• Indigenous Writer: Winter Counts by David Heska Wanbli Weiden, published by Ecco/HarperCollins

Winter Counts is a rare item in today’s publishing world, a gritty and captivating crime thriller about Indigenous people written by an Indigenous author. It’s a deeply powerful book, filled with compelling characters, a stunning story with an unmatched and authentic look at realities of contemporary Reservation life.”

  • Medicine & Science: Roadside Geology of Montana by Donald W. Hyndman & Robert C. Thomas, published by Mountain Press Publishing

“A person could spend hours poring over the wonderful illustrations and diagrams in this book. This is definitely a book that you come back to again and again as you journey across Montana.”

  • Nonfiction: The Grizzly in the Driveway by Rob Chaney, published by University of Washington Press

“Rob Chaney’s The Grizzly in the Driveway fashions a brilliant portrait of an iconic species that lives large in both our ecosystems and imaginations. Coming to terms with the grizzly, he shows us, tests the very core of our identity as Americans. Deeply researched, elegantly argued, and beautifully written, The Grizzly in the Driveway is a powerful book that reveals this mighty bear and its place in our world with extraordinary depth and clarity.”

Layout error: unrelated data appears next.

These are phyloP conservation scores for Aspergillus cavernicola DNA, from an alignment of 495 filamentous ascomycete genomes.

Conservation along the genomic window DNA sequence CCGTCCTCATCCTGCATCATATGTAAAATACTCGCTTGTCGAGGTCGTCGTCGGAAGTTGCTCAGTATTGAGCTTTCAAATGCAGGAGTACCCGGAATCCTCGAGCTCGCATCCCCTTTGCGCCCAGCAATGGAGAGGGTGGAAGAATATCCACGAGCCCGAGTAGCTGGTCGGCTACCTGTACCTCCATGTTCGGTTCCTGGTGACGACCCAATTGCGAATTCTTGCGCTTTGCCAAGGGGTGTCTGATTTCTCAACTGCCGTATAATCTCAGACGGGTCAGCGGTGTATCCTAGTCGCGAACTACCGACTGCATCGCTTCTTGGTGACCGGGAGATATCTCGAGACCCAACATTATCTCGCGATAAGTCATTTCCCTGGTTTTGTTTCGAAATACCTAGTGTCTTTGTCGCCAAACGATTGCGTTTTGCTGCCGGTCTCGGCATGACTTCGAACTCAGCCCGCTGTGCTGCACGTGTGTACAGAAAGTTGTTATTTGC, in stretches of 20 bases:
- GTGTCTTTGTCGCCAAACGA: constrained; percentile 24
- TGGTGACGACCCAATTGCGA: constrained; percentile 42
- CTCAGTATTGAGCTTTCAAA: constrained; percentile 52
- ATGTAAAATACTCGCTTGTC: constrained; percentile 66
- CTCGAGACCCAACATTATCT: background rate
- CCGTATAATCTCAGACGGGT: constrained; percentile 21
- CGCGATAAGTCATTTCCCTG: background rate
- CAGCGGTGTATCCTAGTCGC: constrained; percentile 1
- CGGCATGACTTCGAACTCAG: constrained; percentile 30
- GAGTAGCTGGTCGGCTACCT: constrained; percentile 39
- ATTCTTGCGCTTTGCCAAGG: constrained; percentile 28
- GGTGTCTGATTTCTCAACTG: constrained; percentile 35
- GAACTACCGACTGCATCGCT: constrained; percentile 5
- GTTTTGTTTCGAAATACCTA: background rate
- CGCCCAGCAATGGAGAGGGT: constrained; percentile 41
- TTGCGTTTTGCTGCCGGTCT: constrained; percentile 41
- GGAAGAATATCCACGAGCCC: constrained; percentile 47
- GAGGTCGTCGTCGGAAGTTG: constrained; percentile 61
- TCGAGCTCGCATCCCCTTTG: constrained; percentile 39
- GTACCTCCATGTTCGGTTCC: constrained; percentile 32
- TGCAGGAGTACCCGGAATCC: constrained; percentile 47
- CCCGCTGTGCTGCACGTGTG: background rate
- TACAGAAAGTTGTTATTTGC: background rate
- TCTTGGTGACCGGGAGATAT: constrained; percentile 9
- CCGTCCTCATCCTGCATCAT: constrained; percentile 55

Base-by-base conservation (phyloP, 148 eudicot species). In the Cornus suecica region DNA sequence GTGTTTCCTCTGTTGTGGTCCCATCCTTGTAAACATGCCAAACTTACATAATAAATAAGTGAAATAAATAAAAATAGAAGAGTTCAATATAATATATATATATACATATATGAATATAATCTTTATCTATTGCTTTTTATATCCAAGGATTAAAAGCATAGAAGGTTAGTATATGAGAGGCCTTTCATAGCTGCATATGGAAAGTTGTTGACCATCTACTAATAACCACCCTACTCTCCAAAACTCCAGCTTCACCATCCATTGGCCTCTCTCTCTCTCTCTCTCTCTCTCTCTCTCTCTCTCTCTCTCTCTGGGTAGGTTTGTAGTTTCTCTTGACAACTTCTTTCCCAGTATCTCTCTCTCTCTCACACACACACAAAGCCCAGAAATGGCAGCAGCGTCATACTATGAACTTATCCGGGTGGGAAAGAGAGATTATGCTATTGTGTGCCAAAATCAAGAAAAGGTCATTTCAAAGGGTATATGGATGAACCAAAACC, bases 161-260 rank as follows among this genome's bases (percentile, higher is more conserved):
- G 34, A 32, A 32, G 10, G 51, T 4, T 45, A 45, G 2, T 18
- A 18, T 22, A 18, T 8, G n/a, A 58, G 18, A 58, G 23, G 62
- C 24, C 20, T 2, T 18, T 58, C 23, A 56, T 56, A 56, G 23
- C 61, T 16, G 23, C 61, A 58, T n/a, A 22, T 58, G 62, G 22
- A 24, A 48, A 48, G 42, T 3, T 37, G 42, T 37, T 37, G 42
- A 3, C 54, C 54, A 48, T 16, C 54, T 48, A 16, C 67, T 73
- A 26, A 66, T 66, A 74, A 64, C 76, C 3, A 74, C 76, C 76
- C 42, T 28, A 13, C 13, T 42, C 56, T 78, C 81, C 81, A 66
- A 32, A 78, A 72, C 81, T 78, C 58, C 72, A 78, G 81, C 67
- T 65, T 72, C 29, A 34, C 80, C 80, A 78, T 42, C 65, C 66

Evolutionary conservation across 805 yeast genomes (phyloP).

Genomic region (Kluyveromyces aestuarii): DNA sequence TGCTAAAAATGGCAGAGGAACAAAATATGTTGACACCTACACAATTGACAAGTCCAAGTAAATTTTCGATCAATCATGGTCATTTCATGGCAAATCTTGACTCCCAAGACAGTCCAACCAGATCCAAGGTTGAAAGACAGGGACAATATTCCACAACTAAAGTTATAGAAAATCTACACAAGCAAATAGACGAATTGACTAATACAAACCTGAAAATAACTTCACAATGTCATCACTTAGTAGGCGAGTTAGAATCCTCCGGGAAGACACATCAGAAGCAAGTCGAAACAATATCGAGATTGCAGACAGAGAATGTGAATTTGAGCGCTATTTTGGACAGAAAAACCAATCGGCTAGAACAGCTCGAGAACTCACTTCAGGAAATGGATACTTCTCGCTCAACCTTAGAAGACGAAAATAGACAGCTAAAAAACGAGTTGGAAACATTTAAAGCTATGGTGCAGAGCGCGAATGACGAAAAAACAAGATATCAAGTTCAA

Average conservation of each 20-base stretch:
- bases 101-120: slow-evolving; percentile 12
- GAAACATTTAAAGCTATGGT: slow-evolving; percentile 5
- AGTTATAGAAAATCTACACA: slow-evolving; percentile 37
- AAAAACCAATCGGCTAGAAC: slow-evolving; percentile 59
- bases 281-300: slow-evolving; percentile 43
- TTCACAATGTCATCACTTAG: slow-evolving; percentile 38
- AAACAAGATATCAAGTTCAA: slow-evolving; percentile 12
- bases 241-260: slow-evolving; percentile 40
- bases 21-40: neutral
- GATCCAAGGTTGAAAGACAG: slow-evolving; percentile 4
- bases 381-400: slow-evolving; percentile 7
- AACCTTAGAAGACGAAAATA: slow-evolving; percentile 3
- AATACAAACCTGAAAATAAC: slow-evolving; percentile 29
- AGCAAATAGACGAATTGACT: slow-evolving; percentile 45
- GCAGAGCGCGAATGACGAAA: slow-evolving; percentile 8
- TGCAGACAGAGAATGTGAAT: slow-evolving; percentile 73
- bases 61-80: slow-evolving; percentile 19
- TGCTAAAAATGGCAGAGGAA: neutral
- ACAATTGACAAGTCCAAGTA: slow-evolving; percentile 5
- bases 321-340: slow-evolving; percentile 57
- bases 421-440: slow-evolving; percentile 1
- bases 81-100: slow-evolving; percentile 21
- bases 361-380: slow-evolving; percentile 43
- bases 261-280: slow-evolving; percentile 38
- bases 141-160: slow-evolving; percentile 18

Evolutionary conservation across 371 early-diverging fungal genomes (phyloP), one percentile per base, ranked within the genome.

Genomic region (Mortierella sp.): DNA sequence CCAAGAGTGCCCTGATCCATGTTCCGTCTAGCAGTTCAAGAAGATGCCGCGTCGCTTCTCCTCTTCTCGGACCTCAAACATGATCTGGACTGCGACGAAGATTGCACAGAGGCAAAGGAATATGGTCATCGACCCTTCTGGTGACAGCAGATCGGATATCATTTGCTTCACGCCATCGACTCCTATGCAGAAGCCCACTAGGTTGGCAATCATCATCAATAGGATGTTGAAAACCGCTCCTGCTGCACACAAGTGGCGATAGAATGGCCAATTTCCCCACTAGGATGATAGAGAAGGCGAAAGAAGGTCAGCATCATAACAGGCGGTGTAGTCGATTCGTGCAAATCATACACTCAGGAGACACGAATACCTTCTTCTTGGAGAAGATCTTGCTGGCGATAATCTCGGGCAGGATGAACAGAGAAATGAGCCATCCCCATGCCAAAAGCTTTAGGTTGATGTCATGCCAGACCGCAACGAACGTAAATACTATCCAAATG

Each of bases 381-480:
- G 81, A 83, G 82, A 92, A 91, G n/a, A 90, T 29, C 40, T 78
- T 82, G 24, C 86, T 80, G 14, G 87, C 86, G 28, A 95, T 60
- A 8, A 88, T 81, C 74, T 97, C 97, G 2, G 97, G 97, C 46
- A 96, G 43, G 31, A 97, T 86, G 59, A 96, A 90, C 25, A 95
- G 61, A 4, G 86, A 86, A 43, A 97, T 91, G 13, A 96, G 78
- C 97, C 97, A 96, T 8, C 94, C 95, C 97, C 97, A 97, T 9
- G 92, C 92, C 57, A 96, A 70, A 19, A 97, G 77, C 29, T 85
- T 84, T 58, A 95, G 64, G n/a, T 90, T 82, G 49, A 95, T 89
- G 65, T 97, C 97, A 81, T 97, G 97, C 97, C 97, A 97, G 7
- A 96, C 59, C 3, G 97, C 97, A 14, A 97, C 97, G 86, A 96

• Poetry: Ghosts Still Linger by Kat Cameron, published by University of Alberta Press

Ghosts Still Linger, true to its title, is a haunting and lyrical work. A stout braid of memory, history and imagination in the mane of an unbroken colt. Cameron’s spare and sharp words act as lighted gaps in the slats of a crumbling farmhouse wall, revealing glimpses of the rooms within. Peering through, we discover the detritus and artifacts of lives lived in stoic desperation and pain, but with glimmers of hard-won hope and redemption. These poems demand our full attention in the same way as a loon’s call at daybreak does, or a photo falling from a family Bible, or the silence after a gunshot heard in the dead of night.”

  • Short Stories: If Sylvie Had Nine Lives by Leona Theis, published by Freehand Books